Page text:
Hamiltonian Cycle: Saxophone
alto-saxophone accompanied by wood-block

Robert Morris

Program Notes

Hamiltonian Cycle: Saxophone, written in 1979 for the composer-saxophonist David Mott, is one of a projected series of works whose compositional design is based on the properties of one of the five Platonic solids. Platonic solids are those three-dimensional polyhedra that possess equal-sized and equal-shaped faces. (The cube and pyramid are examples.) The work at hand is determined by the dodecahedron, a twenty-edged, twelve-faced (each a pentagon) form.

In order to generate a musical form, I labeled the dodecahedron's faces with the basic kinds of musical materials to be used in the composition. Then I traced a Hamiltonian cycle (named after the 19th century Irish mathematician, William Hamilton) over the vertices (corners) and edges of the solid. As each vertex and edge occurs once and only once in a Hamiltonian cycle, the cycle determines a unique and efficient ordering of all the musical materials. As I moved from vertex to vertex along the solid's edges, the materials assigned to faces adjoining each vertex determined the character of a musical passage associated with that vertex.

Thus, the piece proceeds by passing through a series of musical "states" each set-off by a "crack" from the woodblock (here a Japanese hyoshigi, used in Kabuki performances) which corresponds to the arrival at a new vertex.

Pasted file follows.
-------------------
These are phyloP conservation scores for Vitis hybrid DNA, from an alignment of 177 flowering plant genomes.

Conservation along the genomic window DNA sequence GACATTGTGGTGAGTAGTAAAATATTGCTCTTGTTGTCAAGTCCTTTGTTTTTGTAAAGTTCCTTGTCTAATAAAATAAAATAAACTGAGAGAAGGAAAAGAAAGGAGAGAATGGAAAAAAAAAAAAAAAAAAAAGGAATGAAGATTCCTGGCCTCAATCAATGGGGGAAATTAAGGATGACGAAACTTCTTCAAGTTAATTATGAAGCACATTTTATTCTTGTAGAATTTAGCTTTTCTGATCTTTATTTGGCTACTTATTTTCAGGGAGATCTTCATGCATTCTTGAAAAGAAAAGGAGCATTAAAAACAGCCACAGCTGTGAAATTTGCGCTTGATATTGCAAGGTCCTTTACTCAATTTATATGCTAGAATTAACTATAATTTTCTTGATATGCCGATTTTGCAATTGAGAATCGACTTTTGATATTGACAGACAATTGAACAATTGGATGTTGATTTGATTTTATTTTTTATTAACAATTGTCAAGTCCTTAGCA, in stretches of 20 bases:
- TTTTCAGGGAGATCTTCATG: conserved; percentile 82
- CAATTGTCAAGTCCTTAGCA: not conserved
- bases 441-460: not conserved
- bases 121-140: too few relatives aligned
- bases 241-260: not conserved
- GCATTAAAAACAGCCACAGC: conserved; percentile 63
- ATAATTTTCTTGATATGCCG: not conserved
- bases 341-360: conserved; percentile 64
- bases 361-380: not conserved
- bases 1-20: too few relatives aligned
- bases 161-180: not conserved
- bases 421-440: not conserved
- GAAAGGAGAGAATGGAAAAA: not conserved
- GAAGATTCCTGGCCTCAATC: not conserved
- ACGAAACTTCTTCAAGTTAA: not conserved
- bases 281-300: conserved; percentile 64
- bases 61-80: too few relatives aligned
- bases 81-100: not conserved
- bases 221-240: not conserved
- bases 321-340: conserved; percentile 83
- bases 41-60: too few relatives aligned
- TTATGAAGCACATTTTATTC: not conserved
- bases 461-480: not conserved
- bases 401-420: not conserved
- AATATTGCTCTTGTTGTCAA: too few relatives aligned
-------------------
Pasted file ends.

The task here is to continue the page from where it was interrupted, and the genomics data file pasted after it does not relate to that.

The details of pitch organization within each section is governed by the mutual relationships among a family of related pitch sequences. The resulting compositional structures are articulated by the use of harmonics, sub-tones, micro-tones, timbre-trills and the like. As in other works I have written for saxophone(s), the lines, rhythms, and articulations are meant to suggest the flavor of jazz improvisation.

In this piece I regard the entire Hamiltonian process to be only partially cyclic; it serves to transform the opening F natural into the final A-flat. This can be considered as a fading in from then out to the atemporal space of anahatanad, or "unstruck sound" of Indian music philosophy.

David Mott has recorded Hamilton Cycle: Saxophone on Music Gallery Editions, MGE-35.